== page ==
difference is that we can recognize (or discover) that our lives have meaning
and ponder its implications, while other creatures apparently do not.
Intelligence may permit humans to understand that life has meaning, but doesn't
itself actually create that meaning. More precisely, intelligence doesn't create
the objective, physical basis for meaning. Yes, there is one. Life, we
shall see, actually does wear meaning on its sleeve.
Where We Come from—the Dust of Stars
The universe is an unimaginably vast, strange place, with an incredible
amount of cold, dark space, incandescent stars, and cooled masses of rock
sailing about in various patterns. On some of these rocks called
"planets," a phenomenon called "life" began. We don't know
exactly when or why. Based on current knowledge we can only assume that life is
one of the many inherent capabilities that matter happens to possess, a
capability that actualized or developed under some still largely unknown set of
initial conditions. We're not absolutely sure what life looked like once the
process was fully underway: something like algae, the biologists suggest: a
foamy blue-green pond scum.
Note, however, that we can already begin to answer those catechism-type
Q: "Who or what are you?"
A: "I am a descendant of a blue-green algae."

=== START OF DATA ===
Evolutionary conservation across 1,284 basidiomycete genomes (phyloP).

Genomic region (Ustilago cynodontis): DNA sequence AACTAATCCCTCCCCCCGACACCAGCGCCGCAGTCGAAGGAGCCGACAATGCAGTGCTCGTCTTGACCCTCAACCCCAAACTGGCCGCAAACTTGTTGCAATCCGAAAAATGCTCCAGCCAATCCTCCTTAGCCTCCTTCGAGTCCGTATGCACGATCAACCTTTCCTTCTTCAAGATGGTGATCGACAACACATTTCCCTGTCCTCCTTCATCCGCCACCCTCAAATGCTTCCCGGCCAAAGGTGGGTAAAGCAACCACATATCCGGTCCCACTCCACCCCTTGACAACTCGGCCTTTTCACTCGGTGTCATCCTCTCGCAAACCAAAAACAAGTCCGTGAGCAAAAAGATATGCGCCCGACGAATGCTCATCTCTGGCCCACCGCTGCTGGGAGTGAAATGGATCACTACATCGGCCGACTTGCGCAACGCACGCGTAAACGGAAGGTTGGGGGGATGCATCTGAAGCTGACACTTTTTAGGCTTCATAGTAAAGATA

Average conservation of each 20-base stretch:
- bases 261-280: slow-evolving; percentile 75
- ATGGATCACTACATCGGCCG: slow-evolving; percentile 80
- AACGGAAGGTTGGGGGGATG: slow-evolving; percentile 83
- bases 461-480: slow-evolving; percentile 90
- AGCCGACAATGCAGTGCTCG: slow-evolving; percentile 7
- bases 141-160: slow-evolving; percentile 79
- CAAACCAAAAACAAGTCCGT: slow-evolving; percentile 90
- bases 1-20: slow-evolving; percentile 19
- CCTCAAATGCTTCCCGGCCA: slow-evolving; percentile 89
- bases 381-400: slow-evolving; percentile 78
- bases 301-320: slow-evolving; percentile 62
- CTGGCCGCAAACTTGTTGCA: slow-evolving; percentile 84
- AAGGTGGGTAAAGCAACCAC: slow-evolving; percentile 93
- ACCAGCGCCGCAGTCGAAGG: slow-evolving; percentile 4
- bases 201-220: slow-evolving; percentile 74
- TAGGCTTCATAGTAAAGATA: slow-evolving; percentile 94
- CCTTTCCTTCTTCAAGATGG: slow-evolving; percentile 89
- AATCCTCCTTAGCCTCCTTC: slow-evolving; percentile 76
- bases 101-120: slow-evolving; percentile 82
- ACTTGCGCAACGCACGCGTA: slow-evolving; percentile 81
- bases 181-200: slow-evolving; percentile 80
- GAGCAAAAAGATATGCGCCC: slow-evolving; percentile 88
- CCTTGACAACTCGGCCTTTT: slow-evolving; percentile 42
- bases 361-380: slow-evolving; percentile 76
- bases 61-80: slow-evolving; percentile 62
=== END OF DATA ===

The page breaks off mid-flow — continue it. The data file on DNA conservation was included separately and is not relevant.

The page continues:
A rather unusual bit of the blue-green algae that somehow tried—or in any
event, managed—to keep going, to keep on being what it was, to hold onto its
internal organization or structure, to replicate itself, to avoid obliteration
by outside forces that might dry it into dead powder, pulverize it, and scatter
it on the wind. Let me be blunt: There is no need to pray to "Our Father
who art in Heaven." "Our Father" was that blue-green algae
floating in a pond. Do not forget that. Not ever!
That picture may lack the heart-warming appeal of the elderly white-bearded
gentleman watching over us from heaven. Nonetheless, and so far as we know,
those first droplets of algae were the most precious and beautiful objects in
this whole, vast universe. Rocks have remained rocks, sky has remained sky. But
not that blue-green algae! It has transformed itself dramatically, over and over
again. And it never stops trying. Look down into a pond someday and study the
verdant flotsam there. Observe your own reflection in the water. If we do not
sense grandeur in that, there may be something amiss with our aesthetic
Over eons of time and changing geologic conditions, that sturdy bit of algae,
always trying to survive, managed to transform itself into (among other things)
highly mobile animals that possess a conscious awareness of their surroundings.
Some of those animals, striving to keep themselves free from destruction or
control by outside forces, evolved into mammals—and in turn, into primates.
Some primates began to use tools regularly, walked upright, and developed spoken
languages to better pursue team efforts and projects. It proved a highly
advantageous combination. After a time these upright, tool-using
conversationalists realized that they had become something distinct from their
mammalian and primate cousins. They began to call themselves "human
They Needed Reassuring Stories
One of the salient traits of these new creatures was that they knew that
they were going to die. To date, it is not clear that members of any other
animal species understand their destiny as adult humans do. Because early humans
were afraid of what would happen to them, they invented the gods: not a